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Non-urban vacation rental trips: the rise of new destination types

Posted by admin on October 12, 2021 · Guest Post

This is a guest post from Jade Tinsley, Head of Marketing at Transparent.

Throughout the global pandemic, the rise of non-urban vacation rental trips has been talked about as a potential trend to guide investment and operations.

Transparent’s data illustrates the impact on different short-term rental destination types throughout the course of the industry’s recovery relative to pre-pandemic times.

Which destination types have benefited during the recovery?

In order to compare recovery rates, we have broken down the trips into destination types. We compiled and explored the data from urban, rural, beach, lake and ski resorts.

From the data, we can see that for the vast majority of 2021, rural and beach/lake trips have been positive in respect to 2019.

In fact, rural trips have averaged 27% higher throughout the course of the year so far, compared to the same 2019 period. Beach and lake trips are up 6% so far.

Ski resorts are slightly down overall (5%), likely due to most restrictions being lifted following Europe’s ski season.

Overall, non-urban destination types have seen a 9% increase in 2021 compared to 2019, with a 9% drop for stays in urban markets. So what have the repercussions been for this shift in demand?

What impact has the rise of non-urban vacation rental trips had on ADR in different destination types?

The next place to dissect is pricing, as this tends to reflect the confidence property managers have in demand and their occupancy. This of course results in huge swings in revenue per stay and overall revenue.

Despite showing slightly less occupancy through the year, the average daily rate for short-term rentals based in ski resorts has been 37% higher - the strongest showing of all resort types.

Overall, a night’s stay in non-urban markets have cost 26% more in 2021 than in 2019, while urban stays have seen a smaller 8% increase in price.

However, it must be said that the general increase seen in ADR for vacation rentals in post-pandemic travel can be seen as extremely encouraging.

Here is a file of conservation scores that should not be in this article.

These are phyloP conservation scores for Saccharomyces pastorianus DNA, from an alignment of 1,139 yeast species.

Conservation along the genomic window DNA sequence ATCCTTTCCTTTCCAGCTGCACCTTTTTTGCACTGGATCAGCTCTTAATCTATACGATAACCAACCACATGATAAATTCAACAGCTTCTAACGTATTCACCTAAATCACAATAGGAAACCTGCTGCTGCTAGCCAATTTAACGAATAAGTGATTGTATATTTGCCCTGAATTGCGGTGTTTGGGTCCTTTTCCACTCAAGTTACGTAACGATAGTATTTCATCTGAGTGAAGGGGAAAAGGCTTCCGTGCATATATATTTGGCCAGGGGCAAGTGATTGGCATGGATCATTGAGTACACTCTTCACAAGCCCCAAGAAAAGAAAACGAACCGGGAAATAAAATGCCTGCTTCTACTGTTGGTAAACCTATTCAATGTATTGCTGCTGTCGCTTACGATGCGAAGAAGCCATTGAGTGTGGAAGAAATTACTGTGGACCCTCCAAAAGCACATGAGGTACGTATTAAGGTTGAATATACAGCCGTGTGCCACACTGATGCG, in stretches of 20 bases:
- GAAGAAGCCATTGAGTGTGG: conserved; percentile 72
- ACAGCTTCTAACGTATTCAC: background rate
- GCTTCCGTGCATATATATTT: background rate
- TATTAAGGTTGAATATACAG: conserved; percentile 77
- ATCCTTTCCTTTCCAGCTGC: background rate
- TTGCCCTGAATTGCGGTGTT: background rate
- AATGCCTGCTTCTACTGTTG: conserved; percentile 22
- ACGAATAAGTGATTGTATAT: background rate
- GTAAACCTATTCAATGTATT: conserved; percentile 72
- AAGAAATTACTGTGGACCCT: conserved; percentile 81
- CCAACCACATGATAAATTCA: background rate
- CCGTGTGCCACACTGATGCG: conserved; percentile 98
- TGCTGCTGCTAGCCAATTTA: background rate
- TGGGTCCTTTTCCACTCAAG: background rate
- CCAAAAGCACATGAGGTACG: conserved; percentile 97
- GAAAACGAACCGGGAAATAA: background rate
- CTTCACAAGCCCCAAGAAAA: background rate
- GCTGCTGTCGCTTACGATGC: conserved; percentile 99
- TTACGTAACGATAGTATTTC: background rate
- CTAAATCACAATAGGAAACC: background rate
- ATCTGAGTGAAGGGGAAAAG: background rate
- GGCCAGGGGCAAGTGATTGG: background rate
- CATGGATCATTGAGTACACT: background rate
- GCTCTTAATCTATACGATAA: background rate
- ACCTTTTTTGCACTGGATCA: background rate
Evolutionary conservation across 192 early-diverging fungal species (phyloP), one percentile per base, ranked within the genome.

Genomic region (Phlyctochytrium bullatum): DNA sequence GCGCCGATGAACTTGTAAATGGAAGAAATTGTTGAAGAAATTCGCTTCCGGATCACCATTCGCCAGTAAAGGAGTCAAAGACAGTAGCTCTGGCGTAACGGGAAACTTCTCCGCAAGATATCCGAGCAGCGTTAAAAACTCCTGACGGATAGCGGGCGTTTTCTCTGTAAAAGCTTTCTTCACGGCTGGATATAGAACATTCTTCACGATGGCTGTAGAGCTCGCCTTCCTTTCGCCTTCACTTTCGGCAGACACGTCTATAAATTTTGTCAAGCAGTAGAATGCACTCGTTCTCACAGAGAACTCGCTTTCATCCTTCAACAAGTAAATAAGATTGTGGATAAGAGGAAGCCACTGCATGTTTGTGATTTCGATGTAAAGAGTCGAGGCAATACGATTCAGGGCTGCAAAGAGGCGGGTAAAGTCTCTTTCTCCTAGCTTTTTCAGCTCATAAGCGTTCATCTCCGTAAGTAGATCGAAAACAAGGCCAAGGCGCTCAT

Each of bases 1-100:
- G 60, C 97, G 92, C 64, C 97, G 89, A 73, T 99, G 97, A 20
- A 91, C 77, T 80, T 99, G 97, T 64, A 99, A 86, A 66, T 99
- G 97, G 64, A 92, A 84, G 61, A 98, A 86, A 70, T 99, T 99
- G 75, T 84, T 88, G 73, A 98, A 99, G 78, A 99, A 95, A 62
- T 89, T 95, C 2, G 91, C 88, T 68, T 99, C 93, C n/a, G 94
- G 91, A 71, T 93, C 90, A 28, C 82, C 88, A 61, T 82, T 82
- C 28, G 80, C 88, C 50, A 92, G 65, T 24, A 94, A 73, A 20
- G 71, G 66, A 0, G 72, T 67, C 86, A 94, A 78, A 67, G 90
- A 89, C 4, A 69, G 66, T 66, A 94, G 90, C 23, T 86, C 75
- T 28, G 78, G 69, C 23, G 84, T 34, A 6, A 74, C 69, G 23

What does this mean for Property Managers in the vacation rental industry?

Of course for those property managers with wholly urban inventory, this isn’t welcome news, but regardless, there’s always a lesson to be learnt.

Major cities are unlikely to experience significant drops in reservations in the long term, as they have a big pull for tourists.

However, the purpose of those visits might well change. For example, business travel is looking to be permanently altered (at least for now!). 

For urban short-term rental property managers, therefore, a different approach should be taken when it comes to your property set-up, marketing and distribution.

Property managers can influence the type of stays they attract by better equipping rentals with amenities and luxuries for a certain type of stay. 

Furthermore, advertising this in your listings - an emphasis on homely touches or particular amenities in photos and headlines will have a positive impact on bookings.

This is also useful advice to those with non-urban inventory: perhaps home workstations and good WiFi are the things to shout about for remote workers?

Pricing is, as always, a consideration too. Be sure to be aware of the latest market data on pricing in your local area so that you can align with your competition and as demand fluctuates, you can adjust your rates and maximise your occupancy levels.

analyse market data to make sure your vacation rental pricing is right

What about distribution? 

Different platforms have different guest profiles in regards to the type of booking they attract, and therefore there tends to be a different prioritisation of platforms for different inventory types. 

Understanding the performance data across platforms for your different property types is really useful when it comes to where you should dedicate your time.

Then there’s the impact of how you approach growth. When prospecting for new properties go for those more relevant to your growing guest demographics. 

Speaking of growth, property managers can also use this information to prioritise the properties that are achieving the lion’s share of occupancy and adjust their prices accordingly to increase their profits.

Don’t forget, there are tools to help you to appraise property performance projections.

Conclusion

The aftermath of COVID-19 looks to be pushing things in a positive direction for the short-term rental industry. The demand is there to be capitalized on, but the goalposts have moved.

Staying up to date and aware of industry trends and how to adapt your strategy has never been more crucial.

This disruption heightens the importance and power of data. Having visibility over your markets and a context for your inventory allows you to optimise pricing, occupancy, distribution and also prospecting.

Transparent has a data dashboard for everyone, from free to PRO.

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